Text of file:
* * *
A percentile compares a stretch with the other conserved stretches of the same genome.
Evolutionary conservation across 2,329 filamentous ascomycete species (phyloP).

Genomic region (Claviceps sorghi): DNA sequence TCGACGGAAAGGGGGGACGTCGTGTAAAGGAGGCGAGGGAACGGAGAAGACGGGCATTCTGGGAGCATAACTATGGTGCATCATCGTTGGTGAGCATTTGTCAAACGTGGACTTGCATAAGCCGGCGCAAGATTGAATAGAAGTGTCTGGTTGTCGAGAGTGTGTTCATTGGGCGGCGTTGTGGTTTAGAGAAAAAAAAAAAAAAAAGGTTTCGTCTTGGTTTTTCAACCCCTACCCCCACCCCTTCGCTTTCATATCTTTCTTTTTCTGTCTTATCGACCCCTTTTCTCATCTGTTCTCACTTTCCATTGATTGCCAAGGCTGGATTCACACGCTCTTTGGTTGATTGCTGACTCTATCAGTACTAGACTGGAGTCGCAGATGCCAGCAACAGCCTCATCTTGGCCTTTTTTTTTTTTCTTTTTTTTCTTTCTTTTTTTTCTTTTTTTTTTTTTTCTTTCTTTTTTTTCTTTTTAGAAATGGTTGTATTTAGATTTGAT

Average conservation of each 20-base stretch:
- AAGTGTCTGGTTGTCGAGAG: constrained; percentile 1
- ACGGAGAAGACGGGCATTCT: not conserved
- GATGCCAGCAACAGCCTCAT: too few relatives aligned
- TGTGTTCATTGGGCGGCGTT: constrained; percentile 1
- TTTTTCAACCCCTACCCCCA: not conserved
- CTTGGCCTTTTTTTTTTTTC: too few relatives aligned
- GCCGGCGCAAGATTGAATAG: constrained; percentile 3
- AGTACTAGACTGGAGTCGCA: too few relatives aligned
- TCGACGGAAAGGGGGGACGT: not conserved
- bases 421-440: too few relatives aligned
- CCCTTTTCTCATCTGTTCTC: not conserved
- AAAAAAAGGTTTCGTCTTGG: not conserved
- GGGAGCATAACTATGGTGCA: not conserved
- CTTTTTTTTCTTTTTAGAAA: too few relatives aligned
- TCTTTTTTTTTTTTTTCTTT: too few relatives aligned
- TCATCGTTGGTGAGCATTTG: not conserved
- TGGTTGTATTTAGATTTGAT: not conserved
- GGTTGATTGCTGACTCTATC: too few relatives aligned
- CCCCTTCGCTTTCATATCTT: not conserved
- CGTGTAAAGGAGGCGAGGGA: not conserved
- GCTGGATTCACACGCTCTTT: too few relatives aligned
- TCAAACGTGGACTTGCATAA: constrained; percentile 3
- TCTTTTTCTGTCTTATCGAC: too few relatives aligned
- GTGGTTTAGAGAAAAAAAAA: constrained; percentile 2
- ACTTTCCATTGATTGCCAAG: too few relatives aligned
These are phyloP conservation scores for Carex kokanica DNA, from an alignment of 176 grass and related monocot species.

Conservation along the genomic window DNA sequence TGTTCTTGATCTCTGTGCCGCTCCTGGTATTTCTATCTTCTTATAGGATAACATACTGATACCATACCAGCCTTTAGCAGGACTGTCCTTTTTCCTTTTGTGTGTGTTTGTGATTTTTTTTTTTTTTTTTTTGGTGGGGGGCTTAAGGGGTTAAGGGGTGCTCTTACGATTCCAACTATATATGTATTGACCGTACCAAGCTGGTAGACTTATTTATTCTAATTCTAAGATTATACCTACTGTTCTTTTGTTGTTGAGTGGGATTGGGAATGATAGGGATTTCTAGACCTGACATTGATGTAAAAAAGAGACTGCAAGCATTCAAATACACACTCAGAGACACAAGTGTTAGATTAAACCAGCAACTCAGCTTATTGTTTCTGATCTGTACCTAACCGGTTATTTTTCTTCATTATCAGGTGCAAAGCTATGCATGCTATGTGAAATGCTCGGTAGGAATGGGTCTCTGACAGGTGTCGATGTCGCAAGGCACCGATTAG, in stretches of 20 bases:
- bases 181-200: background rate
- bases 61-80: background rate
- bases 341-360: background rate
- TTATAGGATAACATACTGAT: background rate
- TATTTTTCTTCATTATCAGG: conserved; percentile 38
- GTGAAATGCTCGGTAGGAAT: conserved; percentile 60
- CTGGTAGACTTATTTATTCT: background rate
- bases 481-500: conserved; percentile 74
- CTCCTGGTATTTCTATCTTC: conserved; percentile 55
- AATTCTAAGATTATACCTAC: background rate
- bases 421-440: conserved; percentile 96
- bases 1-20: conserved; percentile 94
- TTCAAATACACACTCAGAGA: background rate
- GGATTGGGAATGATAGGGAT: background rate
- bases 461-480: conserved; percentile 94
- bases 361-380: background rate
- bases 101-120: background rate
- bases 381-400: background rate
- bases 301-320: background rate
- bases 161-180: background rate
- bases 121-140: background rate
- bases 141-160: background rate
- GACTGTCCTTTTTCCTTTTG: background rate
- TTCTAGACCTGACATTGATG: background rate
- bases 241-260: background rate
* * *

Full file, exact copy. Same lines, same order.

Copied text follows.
A percentile compares a stretch with the other conserved stretches of the same genome.
Evolutionary conservation across 2,329 filamentous ascomycete species (phyloP).

Genomic region (Claviceps sorghi): DNA sequence TCGACGGAAAGGGGGGACGTCGTGTAAAGGAGGCGAGGGAACGGAGAAGACGGGCATTCTGGGAGCATAACTATGGTGCATCATCGTTGGTGAGCATTTGTCAAACGTGGACTTGCATAAGCCGGCGCAAGATTGAATAGAAGTGTCTGGTTGTCGAGAGTGTGTTCATTGGGCGGCGTTGTGGTTTAGAGAAAAAAAAAAAAAAAAGGTTTCGTCTTGGTTTTTCAACCCCTACCCCCACCCCTTCGCTTTCATATCTTTCTTTTTCTGTCTTATCGACCCCTTTTCTCATCTGTTCTCACTTTCCATTGATTGCCAAGGCTGGATTCACACGCTCTTTGGTTGATTGCTGACTCTATCAGTACTAGACTGGAGTCGCAGATGCCAGCAACAGCCTCATCTTGGCCTTTTTTTTTTTTCTTTTTTTTCTTTCTTTTTTTTCTTTTTTTTTTTTTTCTTTCTTTTTTTTCTTTTTAGAAATGGTTGTATTTAGATTTGAT

Average conservation of each 20-base stretch:
- AAGTGTCTGGTTGTCGAGAG: constrained; percentile 1
- ACGGAGAAGACGGGCATTCT: not conserved
- GATGCCAGCAACAGCCTCAT: too few relatives aligned
- TGTGTTCATTGGGCGGCGTT: constrained; percentile 1
- TTTTTCAACCCCTACCCCCA: not conserved
- CTTGGCCTTTTTTTTTTTTC: too few relatives aligned
- GCCGGCGCAAGATTGAATAG: constrained; percentile 3
- AGTACTAGACTGGAGTCGCA: too few relatives aligned
- TCGACGGAAAGGGGGGACGT: not conserved
- bases 421-440: too few relatives aligned
- CCCTTTTCTCATCTGTTCTC: not conserved
- AAAAAAAGGTTTCGTCTTGG: not conserved
- GGGAGCATAACTATGGTGCA: not conserved
- CTTTTTTTTCTTTTTAGAAA: too few relatives aligned
- TCTTTTTTTTTTTTTTCTTT: too few relatives aligned
- TCATCGTTGGTGAGCATTTG: not conserved
- TGGTTGTATTTAGATTTGAT: not conserved
- GGTTGATTGCTGACTCTATC: too few relatives aligned
- CCCCTTCGCTTTCATATCTT: not conserved
- CGTGTAAAGGAGGCGAGGGA: not conserved
- GCTGGATTCACACGCTCTTT: too few relatives aligned
- TCAAACGTGGACTTGCATAA: constrained; percentile 3
- TCTTTTTCTGTCTTATCGAC: too few relatives aligned
- GTGGTTTAGAGAAAAAAAAA: constrained; percentile 2
- ACTTTCCATTGATTGCCAAG: too few relatives aligned
These are phyloP conservation scores for Carex kokanica DNA, from an alignment of 176 grass and related monocot species.

Conservation along the genomic window DNA sequence TGTTCTTGATCTCTGTGCCGCTCCTGGTATTTCTATCTTCTTATAGGATAACATACTGATACCATACCAGCCTTTAGCAGGACTGTCCTTTTTCCTTTTGTGTGTGTTTGTGATTTTTTTTTTTTTTTTTTTGGTGGGGGGCTTAAGGGGTTAAGGGGTGCTCTTACGATTCCAACTATATATGTATTGACCGTACCAAGCTGGTAGACTTATTTATTCTAATTCTAAGATTATACCTACTGTTCTTTTGTTGTTGAGTGGGATTGGGAATGATAGGGATTTCTAGACCTGACATTGATGTAAAAAAGAGACTGCAAGCATTCAAATACACACTCAGAGACACAAGTGTTAGATTAAACCAGCAACTCAGCTTATTGTTTCTGATCTGTACCTAACCGGTTATTTTTCTTCATTATCAGGTGCAAAGCTATGCATGCTATGTGAAATGCTCGGTAGGAATGGGTCTCTGACAGGTGTCGATGTCGCAAGGCACCGATTAG, in stretches of 20 bases:
- bases 181-200: background rate
- bases 61-80: background rate
- bases 341-360: background rate
- TTATAGGATAACATACTGAT: background rate
- TATTTTTCTTCATTATCAGG: conserved; percentile 38
- GTGAAATGCTCGGTAGGAAT: conserved; percentile 60
- CTGGTAGACTTATTTATTCT: background rate
- bases 481-500: conserved; percentile 74
- CTCCTGGTATTTCTATCTTC: conserved; percentile 55
- AATTCTAAGATTATACCTAC: background rate
- bases 421-440: conserved; percentile 96
- bases 1-20: conserved; percentile 94
- TTCAAATACACACTCAGAGA: background rate
- GGATTGGGAATGATAGGGAT: background rate
- bases 461-480: conserved; percentile 94
- bases 361-380: background rate
- bases 101-120: background rate
- bases 381-400: background rate
- bases 301-320: background rate
- bases 161-180: background rate
- bases 121-140: background rate
- bases 141-160: background rate
- GACTGTCCTTTTTCCTTTTG: background rate
- TTCTAGACCTGACATTGATG: background rate
- bases 241-260: background rate